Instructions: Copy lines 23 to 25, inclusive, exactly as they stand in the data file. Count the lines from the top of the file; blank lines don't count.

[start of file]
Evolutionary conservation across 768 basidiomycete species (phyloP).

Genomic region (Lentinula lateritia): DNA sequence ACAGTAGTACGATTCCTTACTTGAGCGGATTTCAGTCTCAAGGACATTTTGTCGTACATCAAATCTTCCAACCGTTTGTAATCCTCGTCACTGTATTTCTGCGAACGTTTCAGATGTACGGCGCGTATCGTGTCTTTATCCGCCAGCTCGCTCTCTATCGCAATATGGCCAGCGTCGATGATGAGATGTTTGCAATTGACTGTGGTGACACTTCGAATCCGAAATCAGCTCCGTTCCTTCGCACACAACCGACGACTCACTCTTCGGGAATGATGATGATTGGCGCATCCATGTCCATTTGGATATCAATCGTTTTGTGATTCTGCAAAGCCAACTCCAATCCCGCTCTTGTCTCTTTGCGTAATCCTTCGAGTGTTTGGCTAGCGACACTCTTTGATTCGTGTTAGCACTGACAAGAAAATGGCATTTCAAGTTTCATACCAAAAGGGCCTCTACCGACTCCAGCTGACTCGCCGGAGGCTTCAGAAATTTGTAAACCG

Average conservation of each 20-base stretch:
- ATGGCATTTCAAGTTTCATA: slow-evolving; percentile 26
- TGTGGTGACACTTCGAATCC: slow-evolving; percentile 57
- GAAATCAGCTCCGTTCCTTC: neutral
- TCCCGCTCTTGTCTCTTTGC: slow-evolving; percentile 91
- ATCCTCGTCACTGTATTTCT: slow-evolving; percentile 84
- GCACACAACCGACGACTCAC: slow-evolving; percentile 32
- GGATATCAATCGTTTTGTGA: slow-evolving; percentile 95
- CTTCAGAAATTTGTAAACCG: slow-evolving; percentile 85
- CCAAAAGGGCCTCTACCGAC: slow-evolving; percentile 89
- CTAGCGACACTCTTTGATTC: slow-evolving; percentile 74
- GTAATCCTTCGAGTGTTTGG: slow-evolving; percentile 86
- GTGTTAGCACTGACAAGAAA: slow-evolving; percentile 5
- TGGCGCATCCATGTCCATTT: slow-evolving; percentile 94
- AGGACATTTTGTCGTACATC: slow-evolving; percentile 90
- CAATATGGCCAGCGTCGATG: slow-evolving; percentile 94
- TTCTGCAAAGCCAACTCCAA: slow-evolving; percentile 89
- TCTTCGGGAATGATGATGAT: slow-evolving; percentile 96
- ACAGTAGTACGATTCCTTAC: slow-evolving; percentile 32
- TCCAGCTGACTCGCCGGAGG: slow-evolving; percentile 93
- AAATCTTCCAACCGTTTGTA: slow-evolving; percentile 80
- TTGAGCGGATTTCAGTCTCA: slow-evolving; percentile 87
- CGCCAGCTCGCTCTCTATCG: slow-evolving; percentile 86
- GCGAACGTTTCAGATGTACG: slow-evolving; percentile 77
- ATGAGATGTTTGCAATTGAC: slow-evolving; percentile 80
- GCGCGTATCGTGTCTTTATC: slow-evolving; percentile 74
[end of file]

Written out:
- AAATCTTCCAACCGTTTGTA: slow-evolving; percentile 80
- TTGAGCGGATTTCAGTCTCA: slow-evolving; percentile 87
- CGCCAGCTCGCTCTCTATCG: slow-evolving; percentile 86